The Most Ambitious Artist of the 21st Century

The Most Ambitious Artist of the 21st Century

By Ben Schacht

“You tried to play nice everybody just took advantage / You left your fridge open somebody just took a sandwich” is the worst set of lines Kanye West has ever rapped, but that’s okay. There are only a few select few people that could not only debut an album and the latest collection from their fashion line at Madison Square Garden, but also sell out the venue, and broadcast the event to theaters worldwide.

The event itself was extremely Kanye-esque; a great focus on presentation and attention to detail that was only to be derailed by the man himself. Mid-way through the second song of The Life of Pablo, “Father Stretch My Hands,” a tarp was pulled away from the stage ground of Madison Square Garden to reveal hundreds of models dressed in Kanye’s own designs. As the album was played through, cameras panned through various model shots, Kanye, and his entourage, including Pusha-T and Travis Scott, as well as the occasional influential figure in the crowd, such as Anna Wintour. Appearing happier than he has in a long time, Kanye would occasionally stop the music to articulate feelings of appreciation or spread inspiration to those listening. The execution of this event holds its own, but Kanye West’s mere ability to host such an ordeal is what impresses me the most.

Kanye has always had an affinity for clothing, stating that he would get in trouble in school for drawing Jordans rather than pay attention in class. Throughout his career he has worked on footwear with brands such as Bape, Louis Vuitton, and Nike. Since moving to Adidas for more creative freedom, he has managed to create his own aesthetic of muted tones, distressed garments, oversized fits, and military inspiration. He now has his sights set to be creative director of Hermès.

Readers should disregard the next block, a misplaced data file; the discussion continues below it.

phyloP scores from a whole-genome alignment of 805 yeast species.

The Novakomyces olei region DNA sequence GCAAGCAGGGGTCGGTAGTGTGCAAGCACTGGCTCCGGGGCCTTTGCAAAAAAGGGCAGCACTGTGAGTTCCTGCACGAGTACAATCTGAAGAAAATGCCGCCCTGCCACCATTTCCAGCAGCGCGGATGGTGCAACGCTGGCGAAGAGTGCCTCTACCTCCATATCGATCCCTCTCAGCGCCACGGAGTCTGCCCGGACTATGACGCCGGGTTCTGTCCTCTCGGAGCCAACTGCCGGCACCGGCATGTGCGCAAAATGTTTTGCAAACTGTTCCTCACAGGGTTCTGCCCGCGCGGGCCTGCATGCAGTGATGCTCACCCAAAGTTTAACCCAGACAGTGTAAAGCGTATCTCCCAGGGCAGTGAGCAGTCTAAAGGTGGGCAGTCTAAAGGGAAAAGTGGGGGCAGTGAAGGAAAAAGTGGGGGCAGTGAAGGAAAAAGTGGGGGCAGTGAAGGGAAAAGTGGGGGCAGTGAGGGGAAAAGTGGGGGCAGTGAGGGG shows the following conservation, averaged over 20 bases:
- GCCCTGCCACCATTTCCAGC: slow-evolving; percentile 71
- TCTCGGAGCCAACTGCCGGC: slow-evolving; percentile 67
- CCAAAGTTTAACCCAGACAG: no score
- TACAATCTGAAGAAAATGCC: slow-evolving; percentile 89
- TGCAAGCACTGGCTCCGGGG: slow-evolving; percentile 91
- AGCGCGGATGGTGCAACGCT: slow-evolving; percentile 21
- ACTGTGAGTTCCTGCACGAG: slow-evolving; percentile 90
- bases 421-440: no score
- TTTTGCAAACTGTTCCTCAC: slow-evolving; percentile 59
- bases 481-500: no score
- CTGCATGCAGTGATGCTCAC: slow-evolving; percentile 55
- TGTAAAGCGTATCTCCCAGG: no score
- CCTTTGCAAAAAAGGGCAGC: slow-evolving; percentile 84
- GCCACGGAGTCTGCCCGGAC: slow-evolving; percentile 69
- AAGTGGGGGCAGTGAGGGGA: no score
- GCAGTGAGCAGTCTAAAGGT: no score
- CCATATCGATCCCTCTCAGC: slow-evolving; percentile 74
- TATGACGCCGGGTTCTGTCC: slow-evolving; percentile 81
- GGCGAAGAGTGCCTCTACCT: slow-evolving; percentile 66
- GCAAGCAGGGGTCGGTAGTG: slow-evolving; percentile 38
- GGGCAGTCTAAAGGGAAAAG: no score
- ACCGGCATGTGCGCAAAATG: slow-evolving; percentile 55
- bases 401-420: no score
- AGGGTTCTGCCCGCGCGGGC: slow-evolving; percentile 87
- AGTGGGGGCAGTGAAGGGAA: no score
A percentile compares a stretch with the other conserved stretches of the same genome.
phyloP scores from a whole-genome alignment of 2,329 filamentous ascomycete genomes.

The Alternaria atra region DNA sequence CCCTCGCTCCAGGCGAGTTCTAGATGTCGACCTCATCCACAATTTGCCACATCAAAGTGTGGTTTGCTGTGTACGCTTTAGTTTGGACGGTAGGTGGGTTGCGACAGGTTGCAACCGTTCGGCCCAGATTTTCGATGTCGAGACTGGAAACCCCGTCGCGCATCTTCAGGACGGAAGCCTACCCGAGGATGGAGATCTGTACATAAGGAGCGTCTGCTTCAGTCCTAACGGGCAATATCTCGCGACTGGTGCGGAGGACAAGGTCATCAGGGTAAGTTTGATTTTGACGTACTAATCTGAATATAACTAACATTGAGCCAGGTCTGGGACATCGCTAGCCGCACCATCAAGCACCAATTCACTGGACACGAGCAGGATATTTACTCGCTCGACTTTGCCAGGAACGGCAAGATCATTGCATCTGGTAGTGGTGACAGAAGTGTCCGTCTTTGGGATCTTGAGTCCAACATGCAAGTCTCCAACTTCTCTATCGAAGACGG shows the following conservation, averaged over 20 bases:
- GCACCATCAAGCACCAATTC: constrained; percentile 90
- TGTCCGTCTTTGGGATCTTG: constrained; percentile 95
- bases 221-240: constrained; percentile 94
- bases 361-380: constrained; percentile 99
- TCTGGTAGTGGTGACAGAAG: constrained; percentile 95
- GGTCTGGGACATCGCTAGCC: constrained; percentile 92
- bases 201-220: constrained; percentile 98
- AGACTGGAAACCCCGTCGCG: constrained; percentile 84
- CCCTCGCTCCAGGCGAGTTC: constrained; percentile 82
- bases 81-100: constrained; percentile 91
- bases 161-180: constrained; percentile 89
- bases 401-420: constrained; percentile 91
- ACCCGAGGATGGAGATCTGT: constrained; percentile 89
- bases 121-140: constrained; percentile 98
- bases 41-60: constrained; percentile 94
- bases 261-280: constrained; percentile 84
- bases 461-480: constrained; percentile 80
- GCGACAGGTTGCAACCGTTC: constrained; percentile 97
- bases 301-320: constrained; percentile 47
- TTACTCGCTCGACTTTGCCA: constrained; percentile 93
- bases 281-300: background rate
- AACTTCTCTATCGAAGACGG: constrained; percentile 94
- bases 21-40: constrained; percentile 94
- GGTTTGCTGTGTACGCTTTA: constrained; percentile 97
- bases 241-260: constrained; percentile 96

The Life of Pablo is sonically a new direction for West, as has been the case with every album since Late Registration. Kanye has consistently innovated his own sound, bringing seven great solo albums with at least two masterpieces in the midst of them. With his early career lying in producing for much bigger names in hip-hop, this is an amazing leap of accomplishment since the release of College Dropout in 2004. He was always clear that his passion went further than production, and he wished to release his own albums. Roc-A-Fella and Def Jam funded Kanye’s recordings up to The Life of Pablo, which had its sessions primarily funded by West’s own label, G.O.O.D. MUSIC.

Watching the Madison Square Garden event made me realize how far Kanye West has come in terms of music, fashion, and raw cultural influence. On the song Spaceship off of his debut album, College Dropout, he suggests he’s been locked away doing five beats a day for three summers; now, only twelve years later, he commands his own label. He expressed extreme displeasure over his creative freedoms with Nike, and has now shown three full collections in partnership with Adidas. He consistently innovates sonically and has a clear influence on the music of today; Young Thug and Future wouldn’t exist in their current incarnates if it was not for 808s & Heartbreak. Kanye West has always told us what great things he will bring and what he aspires to do, and I believe he has come through on so much of that, and he still has a lot more to bring to the table.


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